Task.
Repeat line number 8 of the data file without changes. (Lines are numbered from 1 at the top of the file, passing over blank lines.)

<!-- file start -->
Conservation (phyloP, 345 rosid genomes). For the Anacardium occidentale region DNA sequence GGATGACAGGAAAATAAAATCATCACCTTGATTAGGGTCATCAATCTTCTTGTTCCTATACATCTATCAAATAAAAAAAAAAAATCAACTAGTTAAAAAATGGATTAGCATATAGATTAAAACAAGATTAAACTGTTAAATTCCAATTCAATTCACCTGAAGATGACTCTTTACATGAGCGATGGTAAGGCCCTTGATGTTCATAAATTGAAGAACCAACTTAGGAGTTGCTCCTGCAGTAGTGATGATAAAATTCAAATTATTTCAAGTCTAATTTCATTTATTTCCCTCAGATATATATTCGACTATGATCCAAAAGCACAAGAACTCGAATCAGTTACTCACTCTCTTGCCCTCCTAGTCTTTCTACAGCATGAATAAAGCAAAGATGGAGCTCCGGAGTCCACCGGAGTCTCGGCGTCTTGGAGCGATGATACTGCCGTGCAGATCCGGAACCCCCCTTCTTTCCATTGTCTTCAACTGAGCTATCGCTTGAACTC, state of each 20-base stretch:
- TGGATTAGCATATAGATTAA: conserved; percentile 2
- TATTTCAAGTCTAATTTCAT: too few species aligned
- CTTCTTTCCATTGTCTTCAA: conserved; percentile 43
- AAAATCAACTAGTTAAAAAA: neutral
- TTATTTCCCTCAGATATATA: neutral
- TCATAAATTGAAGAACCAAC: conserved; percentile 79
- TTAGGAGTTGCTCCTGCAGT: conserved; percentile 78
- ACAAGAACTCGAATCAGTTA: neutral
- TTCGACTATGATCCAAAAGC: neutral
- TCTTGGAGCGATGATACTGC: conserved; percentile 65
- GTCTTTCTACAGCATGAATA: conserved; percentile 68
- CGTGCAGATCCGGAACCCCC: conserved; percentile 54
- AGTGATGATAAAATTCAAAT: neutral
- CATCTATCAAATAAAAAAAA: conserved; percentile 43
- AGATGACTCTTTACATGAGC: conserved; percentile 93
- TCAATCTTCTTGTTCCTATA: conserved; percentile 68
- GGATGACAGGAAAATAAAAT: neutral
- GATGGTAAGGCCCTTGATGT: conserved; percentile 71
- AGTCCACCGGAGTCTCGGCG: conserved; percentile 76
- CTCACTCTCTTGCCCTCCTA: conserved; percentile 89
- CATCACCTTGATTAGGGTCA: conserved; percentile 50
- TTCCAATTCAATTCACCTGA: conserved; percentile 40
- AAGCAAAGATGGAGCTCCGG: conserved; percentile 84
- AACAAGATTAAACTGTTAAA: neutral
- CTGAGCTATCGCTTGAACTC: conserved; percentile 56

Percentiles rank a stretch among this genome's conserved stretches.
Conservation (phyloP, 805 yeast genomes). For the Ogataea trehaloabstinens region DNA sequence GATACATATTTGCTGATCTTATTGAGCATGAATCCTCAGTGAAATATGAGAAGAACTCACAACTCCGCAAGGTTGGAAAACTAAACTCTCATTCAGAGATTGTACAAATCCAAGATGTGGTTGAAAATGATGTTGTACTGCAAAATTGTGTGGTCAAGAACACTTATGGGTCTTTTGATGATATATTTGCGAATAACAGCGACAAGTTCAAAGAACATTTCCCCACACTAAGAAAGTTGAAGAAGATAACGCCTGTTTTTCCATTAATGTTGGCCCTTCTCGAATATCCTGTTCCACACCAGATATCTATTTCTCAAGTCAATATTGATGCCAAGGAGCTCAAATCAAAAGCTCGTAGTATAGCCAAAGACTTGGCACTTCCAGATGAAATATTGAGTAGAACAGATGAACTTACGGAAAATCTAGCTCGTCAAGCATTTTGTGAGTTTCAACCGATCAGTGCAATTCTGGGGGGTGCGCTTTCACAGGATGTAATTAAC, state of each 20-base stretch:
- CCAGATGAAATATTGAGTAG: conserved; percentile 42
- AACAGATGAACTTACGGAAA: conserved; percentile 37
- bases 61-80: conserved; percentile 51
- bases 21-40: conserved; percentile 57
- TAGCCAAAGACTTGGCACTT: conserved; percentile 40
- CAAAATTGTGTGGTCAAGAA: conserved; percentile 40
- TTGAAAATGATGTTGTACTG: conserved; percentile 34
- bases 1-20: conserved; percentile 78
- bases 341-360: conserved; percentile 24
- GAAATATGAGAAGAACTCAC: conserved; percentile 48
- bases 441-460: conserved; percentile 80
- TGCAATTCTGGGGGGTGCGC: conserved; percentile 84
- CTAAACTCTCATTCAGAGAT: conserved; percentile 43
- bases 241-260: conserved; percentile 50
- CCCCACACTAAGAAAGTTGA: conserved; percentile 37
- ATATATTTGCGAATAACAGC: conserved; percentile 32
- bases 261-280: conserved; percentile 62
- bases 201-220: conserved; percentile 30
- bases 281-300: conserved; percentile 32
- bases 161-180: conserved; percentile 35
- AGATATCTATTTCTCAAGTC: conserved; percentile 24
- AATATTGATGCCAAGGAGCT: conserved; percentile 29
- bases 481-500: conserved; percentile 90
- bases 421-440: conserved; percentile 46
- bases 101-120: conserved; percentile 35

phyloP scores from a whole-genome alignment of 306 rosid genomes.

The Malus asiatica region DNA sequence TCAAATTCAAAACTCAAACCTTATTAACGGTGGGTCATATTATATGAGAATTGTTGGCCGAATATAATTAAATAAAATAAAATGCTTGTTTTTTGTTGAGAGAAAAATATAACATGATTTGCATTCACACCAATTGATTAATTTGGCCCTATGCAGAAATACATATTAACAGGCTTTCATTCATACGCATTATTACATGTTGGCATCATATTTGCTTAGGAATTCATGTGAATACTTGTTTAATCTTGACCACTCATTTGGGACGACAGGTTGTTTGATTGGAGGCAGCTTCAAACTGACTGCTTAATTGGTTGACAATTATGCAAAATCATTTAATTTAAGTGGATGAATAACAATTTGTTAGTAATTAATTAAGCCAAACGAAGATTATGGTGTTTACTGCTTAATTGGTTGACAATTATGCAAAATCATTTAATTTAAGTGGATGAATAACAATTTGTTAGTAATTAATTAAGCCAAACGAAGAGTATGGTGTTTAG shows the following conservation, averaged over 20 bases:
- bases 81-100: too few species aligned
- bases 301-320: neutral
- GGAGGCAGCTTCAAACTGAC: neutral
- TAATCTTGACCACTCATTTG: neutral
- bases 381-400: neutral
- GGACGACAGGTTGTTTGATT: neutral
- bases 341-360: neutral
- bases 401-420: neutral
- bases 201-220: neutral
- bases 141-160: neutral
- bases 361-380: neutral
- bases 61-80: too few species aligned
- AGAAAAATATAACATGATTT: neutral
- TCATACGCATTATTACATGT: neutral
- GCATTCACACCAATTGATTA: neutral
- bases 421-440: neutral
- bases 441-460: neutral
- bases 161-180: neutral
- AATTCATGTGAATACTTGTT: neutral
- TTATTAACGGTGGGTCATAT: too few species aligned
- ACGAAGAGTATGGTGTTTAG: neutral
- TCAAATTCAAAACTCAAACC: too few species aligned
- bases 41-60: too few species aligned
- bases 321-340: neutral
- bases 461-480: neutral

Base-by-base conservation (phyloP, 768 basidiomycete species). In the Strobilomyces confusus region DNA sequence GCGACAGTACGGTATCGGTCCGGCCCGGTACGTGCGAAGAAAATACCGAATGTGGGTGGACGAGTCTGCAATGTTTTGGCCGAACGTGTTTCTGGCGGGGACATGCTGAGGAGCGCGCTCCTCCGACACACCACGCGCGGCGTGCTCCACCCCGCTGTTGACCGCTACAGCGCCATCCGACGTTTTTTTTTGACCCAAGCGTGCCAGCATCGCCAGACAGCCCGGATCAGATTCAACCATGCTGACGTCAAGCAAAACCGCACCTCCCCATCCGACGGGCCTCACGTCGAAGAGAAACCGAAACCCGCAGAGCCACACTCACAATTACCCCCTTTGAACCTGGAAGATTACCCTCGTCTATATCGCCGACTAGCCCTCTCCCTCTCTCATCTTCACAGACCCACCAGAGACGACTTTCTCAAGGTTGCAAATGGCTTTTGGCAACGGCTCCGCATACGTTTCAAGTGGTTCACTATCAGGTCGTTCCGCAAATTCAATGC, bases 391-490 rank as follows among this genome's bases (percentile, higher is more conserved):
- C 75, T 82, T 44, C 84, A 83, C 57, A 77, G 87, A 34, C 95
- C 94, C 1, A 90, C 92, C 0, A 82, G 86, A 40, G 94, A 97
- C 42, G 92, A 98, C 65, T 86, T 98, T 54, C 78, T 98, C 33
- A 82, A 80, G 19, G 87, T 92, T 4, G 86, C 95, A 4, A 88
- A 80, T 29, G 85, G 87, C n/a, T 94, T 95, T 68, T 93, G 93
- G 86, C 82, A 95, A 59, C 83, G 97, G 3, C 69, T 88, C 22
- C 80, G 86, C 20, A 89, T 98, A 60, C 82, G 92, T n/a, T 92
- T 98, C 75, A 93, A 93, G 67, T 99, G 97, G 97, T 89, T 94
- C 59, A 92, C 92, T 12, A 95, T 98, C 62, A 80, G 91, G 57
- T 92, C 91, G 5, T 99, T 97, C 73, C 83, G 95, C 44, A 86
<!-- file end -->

- TTAGGAGTTGCTCCTGCAGT: conserved; percentile 78